Phase 1/2 trial of Rett syndrome gene therapy to dose 3rd patient
NGN-401 appearing to be safe and well tolerated in first two treated girls
The green light given by the Data Safety Monitoring Board overseeing the clinical trial’s progress was based on data indicating to date that the gene therapy appears to be well tolerated.
Two girls with Rett syndrome were treated with a single dose of NGN-401 in the second half of 2023, without serious side effects or signs of overexpression-related toxicity, a problem that may arise when too much protein is produced from the delivered gene.
The open-label clinical trial (NCT05898620) still is enrolling an estimated five girls with Rett syndrome, ages 4 to 10, at sites in Houston and Boston. A third site, Children’s Hospital Colorado, in Aurora, is set to open for recruitment.
Gene therapy for Rett syndrome aims to restore MeCP2 protein levels
While the company plans to include a larger number of participants and a higher dose in the clinical trial, pending regulatory clearance, interim results from a first group of treated patients are expected toward the end of the year.
“We remain on track to deliver interim results for our potentially best-in-class Rett syndrome gene therapy program in the fourth quarter of 2024,” Rachel McMinn, PhD, Neurogene’s founder and CEO, said in a company press release.
Neurogene also received clearance from U.K. regulatory authorities to expand the trial to include girls with Rett syndrome living in that country.
Most Rett syndrome cases are caused by mutations in the MECP2 gene, which codes for a protein needed for the brain to develop properly. Disease symptoms range from problems with growth to seizures and loss of the ability to speak.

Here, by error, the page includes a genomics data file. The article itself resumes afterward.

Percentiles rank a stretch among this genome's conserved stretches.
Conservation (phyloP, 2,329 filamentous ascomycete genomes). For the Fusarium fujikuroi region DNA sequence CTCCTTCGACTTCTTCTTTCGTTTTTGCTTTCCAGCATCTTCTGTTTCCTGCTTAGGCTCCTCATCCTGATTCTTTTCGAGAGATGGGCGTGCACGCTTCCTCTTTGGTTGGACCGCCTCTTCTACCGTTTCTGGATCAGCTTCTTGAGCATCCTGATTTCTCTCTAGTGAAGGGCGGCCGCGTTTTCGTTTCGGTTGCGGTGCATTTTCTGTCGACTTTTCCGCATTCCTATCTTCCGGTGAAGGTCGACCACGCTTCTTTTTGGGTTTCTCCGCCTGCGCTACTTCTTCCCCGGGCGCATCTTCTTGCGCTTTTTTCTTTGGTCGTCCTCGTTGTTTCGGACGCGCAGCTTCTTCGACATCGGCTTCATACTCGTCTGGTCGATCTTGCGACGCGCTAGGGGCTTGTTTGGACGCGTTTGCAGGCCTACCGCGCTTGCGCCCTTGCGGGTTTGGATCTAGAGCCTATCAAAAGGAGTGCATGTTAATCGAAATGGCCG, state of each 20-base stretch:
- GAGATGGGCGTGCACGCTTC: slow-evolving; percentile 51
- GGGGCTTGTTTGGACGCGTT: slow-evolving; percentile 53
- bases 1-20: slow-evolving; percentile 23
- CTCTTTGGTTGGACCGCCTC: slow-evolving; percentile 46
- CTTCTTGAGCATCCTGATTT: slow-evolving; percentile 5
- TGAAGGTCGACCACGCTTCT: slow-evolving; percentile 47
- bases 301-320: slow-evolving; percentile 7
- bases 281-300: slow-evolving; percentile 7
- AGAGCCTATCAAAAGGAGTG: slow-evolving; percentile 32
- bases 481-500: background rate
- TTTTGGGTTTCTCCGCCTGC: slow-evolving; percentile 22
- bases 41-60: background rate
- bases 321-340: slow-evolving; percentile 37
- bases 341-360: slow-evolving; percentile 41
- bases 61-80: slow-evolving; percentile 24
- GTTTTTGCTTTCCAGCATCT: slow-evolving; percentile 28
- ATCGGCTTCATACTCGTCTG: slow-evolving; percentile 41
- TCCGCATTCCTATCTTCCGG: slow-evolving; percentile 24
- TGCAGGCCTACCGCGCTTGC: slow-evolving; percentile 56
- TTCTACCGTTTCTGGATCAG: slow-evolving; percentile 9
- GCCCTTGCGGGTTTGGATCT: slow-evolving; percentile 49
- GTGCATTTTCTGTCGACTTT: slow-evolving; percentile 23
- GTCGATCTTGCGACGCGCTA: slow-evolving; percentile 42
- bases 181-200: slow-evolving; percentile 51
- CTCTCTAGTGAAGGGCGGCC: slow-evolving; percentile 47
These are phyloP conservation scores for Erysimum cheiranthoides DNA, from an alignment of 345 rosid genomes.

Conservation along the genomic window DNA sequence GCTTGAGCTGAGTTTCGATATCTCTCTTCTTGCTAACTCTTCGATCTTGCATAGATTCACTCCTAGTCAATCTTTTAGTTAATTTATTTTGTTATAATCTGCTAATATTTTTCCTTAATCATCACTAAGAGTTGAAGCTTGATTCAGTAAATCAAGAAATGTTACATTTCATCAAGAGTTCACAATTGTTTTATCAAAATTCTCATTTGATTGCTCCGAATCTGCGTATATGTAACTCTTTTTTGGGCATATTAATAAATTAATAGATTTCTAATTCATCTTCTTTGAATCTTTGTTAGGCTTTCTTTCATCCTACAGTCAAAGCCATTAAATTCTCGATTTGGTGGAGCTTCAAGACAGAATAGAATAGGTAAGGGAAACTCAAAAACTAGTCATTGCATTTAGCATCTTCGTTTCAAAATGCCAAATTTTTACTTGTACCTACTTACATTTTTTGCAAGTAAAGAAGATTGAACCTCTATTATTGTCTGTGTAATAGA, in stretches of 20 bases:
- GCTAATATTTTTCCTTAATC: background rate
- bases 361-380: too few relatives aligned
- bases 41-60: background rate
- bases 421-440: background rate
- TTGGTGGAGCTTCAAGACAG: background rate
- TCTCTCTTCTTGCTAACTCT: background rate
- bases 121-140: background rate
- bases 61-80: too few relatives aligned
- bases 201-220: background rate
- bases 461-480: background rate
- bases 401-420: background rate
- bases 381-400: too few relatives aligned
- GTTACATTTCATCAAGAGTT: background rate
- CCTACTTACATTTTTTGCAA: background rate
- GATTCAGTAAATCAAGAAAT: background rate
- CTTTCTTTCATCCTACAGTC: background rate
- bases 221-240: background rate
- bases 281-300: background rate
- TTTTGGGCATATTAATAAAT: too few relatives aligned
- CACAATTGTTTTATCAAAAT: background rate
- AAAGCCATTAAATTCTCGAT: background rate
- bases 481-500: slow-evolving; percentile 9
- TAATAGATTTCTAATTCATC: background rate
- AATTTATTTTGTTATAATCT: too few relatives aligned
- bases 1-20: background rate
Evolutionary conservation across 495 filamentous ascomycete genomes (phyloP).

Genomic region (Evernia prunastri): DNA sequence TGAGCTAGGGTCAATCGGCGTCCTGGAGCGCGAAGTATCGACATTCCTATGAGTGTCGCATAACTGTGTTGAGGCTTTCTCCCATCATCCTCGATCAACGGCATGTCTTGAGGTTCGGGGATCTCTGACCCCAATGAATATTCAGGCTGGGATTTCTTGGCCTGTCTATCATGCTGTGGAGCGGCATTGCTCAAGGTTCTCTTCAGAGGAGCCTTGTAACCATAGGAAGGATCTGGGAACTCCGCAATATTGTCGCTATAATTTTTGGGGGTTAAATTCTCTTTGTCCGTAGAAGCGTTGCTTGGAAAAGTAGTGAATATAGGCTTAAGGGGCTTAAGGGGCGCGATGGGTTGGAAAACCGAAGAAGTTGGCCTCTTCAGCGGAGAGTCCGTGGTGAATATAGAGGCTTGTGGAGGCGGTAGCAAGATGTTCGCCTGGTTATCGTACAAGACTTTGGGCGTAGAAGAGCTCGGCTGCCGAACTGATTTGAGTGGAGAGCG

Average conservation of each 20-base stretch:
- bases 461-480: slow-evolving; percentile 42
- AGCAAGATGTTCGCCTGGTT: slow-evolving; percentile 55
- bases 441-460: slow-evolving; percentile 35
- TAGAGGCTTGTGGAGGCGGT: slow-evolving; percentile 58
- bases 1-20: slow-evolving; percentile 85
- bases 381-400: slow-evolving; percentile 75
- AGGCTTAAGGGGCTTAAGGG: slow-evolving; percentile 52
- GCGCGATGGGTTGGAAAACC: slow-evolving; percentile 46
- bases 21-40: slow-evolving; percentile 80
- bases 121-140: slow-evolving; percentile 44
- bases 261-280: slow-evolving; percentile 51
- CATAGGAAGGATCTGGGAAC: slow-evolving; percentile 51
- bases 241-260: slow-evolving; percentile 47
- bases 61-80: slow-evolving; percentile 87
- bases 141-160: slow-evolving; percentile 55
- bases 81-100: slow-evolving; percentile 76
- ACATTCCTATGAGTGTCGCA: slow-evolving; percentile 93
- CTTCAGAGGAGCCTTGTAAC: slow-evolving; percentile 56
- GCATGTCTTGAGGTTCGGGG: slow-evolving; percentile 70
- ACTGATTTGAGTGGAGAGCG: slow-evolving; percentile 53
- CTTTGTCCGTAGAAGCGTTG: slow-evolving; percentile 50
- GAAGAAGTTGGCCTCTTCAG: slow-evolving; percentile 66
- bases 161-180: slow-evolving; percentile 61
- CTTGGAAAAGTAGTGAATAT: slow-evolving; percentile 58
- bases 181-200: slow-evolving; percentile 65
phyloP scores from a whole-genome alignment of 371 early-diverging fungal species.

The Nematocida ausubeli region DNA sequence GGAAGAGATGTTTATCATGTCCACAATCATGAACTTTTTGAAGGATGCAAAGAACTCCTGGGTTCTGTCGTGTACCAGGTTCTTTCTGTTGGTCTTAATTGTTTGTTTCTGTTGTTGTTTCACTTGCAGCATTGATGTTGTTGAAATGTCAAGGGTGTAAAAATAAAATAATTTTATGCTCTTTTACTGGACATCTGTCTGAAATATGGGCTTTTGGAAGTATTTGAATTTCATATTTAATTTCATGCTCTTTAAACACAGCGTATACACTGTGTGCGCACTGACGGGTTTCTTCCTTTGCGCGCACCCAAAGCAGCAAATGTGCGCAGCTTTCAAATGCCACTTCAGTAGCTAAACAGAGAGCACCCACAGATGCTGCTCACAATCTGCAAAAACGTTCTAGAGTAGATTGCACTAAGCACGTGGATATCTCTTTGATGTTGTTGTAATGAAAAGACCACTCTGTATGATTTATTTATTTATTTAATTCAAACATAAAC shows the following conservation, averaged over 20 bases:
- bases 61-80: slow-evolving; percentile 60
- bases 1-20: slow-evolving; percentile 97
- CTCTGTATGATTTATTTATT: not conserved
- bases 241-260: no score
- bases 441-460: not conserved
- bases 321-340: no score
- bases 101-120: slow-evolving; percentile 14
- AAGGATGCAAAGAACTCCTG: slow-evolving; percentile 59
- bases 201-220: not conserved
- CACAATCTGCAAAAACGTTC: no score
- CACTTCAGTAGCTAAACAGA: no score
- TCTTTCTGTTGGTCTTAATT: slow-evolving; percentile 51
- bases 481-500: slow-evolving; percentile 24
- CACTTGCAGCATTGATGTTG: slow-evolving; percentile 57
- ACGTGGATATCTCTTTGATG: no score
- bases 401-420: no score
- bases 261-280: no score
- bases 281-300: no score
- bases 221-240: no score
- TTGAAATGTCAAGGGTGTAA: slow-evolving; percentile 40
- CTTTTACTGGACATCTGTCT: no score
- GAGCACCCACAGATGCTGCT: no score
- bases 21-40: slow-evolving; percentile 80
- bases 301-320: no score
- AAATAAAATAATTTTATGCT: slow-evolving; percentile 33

NGN-401 is designed to deliver a working, full-length version of the MECP2 gene to the body. The MECP2 gene is packaged aboard a viral vector that is engineered to be harmless and acts as a delivery vehicle. The viral vector used in NGN-401 is derived from AAV9.
Given as an intracerebroventricular infusion directly into the fluid-filled cavities of the brain, NGN-401 allows cells to start producing the MeCP2 protein coded by the gene on their own. This is expected to increase the protein’s levels, helping to ease symptoms.
To control how much of the protein is produced, NGN-401 uses the company’s EXACT technology. By delivering consistent levels of protein, EXACT protects the cells against the overexpression-related toxicity that sometimes occurs with conventional gene therapy.
In a mouse model of Rett syndrome, a single dose of NGN-401 extended the animals’ lifespan and eased disease burden. The gene therapy also appeared to be safe when given early in life to nonhuman primates.
Neurogene was cleared in the U.S. to move NGN-401 into a Phase 1/2 clinical trial, which now is testing the gene therapy’s safety when given at a total dose of 1E15 vector genomes. Side effects will be monitored for up to five years.